This study examined the effectiveness of a behavioral mentoring program aimed at serving youth with psychiatric disorders. Participants included 30 youth (8-12 years old) receiving services in a mentoring program for a mental health population and 30 wait-listed youth and their maternal caregivers. Participating in mentoring services was related to higher family functioning across a number of domains including child behavior, parenting stress, perceived parent social support, and perceived parent-child relationship quality. As predicted, parenting stress mediated the relationship between mentoring and children's externalizing behavior problems. Results suggest that mentoring services may be a useful adjunct service for highly stressed families with children with emotional and behavioral disorders.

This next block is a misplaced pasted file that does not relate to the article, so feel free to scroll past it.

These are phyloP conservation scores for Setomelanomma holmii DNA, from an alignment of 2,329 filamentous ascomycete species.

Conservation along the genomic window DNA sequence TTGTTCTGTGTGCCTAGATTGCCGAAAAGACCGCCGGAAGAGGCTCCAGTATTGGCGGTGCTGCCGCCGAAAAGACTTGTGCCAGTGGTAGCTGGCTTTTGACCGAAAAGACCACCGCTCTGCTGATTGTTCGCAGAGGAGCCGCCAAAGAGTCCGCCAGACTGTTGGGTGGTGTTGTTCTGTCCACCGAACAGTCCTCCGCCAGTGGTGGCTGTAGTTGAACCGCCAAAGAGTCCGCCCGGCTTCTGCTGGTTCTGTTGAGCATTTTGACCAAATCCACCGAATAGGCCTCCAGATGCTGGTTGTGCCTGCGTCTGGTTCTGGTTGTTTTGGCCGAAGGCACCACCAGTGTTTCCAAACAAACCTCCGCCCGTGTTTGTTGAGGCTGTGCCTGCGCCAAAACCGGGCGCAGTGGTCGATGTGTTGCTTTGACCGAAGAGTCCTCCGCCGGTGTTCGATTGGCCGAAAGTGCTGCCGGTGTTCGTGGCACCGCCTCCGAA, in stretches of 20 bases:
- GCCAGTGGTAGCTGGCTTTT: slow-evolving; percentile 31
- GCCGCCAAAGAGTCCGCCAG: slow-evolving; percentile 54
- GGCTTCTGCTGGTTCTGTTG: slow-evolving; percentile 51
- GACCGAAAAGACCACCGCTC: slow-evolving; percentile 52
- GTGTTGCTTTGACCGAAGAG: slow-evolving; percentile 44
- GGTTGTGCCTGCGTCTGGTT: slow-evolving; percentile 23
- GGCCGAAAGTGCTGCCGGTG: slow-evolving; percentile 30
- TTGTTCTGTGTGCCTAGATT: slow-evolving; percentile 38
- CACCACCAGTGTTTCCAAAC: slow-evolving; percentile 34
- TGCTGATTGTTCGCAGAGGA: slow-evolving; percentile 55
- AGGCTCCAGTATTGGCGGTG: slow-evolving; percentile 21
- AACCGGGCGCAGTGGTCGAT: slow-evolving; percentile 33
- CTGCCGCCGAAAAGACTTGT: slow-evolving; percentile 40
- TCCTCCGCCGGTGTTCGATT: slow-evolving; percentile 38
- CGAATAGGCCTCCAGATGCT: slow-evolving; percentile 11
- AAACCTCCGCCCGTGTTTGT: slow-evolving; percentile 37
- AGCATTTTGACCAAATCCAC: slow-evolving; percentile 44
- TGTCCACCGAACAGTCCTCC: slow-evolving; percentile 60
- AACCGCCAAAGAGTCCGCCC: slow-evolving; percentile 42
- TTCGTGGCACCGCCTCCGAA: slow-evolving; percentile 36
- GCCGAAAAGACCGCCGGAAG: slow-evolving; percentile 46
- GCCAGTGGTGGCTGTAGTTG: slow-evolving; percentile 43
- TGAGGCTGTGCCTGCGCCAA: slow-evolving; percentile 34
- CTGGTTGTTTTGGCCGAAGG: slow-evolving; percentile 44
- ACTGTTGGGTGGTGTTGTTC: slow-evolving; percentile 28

|Journal||Child and Family Behavior Therapy|
|State||Published - 2006|